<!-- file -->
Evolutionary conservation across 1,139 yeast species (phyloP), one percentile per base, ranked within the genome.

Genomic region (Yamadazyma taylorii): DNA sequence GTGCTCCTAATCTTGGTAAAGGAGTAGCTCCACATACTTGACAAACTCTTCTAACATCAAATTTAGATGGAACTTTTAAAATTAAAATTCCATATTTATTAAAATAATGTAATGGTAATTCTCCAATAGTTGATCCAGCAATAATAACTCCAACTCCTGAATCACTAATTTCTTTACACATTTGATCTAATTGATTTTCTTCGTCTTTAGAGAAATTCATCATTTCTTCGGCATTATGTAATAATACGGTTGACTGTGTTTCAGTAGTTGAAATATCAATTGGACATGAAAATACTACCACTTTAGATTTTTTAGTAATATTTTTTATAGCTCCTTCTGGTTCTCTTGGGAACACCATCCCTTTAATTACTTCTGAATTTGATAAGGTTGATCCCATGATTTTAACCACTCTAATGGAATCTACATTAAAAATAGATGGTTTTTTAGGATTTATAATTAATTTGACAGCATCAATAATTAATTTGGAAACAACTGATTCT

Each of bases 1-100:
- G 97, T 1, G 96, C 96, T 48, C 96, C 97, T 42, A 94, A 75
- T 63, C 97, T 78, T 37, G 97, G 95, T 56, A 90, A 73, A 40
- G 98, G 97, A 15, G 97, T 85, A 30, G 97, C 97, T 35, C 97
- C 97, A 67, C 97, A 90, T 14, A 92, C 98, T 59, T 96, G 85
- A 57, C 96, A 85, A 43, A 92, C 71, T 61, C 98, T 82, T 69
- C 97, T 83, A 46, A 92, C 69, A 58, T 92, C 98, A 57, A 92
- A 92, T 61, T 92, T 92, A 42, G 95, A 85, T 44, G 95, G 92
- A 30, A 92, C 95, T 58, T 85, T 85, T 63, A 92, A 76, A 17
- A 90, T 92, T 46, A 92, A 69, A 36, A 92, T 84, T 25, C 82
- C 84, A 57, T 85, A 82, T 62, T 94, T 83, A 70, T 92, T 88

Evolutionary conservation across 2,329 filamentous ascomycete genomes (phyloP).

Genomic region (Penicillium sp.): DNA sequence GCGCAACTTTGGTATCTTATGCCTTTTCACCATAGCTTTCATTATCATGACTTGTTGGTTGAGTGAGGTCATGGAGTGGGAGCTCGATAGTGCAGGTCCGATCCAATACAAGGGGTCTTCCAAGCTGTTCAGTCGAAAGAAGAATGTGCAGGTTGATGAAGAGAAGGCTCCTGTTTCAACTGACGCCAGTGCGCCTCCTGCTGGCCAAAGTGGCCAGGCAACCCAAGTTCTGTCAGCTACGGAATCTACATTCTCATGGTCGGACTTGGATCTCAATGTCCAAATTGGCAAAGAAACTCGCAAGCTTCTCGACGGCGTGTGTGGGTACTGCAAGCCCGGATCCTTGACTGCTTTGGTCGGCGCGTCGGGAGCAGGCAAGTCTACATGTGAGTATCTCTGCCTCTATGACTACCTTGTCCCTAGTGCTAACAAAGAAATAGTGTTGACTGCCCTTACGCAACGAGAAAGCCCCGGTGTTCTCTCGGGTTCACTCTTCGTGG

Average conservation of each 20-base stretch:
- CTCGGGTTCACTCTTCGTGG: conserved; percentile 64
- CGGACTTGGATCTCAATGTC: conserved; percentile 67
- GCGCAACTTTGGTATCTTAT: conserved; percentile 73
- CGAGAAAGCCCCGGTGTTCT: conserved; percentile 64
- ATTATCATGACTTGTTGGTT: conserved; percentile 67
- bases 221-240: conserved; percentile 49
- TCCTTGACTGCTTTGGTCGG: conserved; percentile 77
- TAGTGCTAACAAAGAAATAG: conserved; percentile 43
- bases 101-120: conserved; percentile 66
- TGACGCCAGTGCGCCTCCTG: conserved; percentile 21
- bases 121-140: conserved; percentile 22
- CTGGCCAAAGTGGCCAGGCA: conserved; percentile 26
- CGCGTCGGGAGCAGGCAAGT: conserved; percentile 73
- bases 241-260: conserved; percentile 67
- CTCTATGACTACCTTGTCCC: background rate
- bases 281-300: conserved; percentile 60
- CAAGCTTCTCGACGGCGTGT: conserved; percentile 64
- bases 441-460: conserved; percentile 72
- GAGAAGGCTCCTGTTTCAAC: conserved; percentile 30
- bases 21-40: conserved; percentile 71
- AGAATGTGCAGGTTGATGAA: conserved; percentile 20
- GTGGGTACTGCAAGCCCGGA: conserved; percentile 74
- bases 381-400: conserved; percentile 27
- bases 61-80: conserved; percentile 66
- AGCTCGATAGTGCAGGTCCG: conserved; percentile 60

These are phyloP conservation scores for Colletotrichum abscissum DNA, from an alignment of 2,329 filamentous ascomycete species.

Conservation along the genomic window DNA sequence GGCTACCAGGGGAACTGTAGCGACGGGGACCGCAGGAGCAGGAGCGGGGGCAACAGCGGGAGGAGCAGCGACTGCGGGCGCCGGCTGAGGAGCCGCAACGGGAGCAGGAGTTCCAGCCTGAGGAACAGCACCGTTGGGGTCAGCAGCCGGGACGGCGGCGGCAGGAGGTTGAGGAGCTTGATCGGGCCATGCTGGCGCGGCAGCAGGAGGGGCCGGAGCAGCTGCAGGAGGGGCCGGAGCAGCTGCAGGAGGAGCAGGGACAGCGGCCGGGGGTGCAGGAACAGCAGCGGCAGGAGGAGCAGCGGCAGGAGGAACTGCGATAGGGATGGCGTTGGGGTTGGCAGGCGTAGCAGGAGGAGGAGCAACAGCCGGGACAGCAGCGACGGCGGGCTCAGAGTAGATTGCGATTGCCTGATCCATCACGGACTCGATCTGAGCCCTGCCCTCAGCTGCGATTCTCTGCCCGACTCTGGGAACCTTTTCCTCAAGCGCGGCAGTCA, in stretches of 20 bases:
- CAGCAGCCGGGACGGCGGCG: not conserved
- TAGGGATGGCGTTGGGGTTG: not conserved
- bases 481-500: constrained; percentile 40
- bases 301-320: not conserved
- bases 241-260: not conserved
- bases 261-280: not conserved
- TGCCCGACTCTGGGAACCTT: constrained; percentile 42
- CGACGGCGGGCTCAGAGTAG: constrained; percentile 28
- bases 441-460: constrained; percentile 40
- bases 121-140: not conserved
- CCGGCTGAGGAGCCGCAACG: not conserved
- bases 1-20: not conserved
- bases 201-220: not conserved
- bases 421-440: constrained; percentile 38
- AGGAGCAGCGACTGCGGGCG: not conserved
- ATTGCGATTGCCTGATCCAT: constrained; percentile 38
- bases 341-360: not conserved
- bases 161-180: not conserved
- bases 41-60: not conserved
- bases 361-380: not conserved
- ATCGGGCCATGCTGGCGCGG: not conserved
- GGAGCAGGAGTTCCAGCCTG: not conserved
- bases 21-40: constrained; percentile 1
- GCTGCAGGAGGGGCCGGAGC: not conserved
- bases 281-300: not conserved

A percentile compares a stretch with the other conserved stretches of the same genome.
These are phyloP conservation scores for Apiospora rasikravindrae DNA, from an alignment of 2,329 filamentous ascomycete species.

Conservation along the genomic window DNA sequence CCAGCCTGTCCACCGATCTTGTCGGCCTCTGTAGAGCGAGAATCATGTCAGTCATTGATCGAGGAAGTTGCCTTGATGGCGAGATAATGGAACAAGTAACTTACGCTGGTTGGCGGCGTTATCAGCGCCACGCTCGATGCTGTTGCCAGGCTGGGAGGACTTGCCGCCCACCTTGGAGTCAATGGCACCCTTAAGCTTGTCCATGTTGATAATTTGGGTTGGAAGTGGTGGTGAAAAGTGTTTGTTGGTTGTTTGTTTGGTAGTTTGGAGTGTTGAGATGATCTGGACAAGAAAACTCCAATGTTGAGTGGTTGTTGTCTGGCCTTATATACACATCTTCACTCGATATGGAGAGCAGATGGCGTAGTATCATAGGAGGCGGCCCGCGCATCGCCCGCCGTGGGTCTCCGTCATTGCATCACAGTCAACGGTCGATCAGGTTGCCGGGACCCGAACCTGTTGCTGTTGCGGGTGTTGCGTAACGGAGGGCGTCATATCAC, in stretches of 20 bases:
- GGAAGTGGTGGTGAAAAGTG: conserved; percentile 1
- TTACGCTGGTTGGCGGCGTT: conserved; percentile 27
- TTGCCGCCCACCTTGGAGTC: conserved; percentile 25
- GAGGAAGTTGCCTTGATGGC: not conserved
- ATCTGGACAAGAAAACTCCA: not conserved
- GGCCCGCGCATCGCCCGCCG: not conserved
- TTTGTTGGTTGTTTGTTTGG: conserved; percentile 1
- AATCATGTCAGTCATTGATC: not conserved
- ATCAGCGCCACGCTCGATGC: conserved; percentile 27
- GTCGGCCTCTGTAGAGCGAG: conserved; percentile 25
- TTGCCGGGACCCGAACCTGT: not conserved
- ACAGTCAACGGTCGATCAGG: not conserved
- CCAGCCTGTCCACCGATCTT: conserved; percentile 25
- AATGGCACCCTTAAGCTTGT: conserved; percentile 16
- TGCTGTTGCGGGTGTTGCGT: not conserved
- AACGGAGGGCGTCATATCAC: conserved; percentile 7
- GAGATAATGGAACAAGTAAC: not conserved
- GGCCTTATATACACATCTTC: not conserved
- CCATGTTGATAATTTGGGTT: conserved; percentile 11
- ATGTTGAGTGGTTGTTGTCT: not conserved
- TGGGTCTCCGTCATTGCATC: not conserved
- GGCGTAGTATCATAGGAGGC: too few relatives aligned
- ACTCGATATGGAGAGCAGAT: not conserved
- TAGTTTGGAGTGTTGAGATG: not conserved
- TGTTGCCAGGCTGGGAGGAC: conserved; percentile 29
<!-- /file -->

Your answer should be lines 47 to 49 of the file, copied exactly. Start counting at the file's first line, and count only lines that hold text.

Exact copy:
- bases 301-320: not conserved
- bases 241-260: not conserved
- bases 261-280: not conserved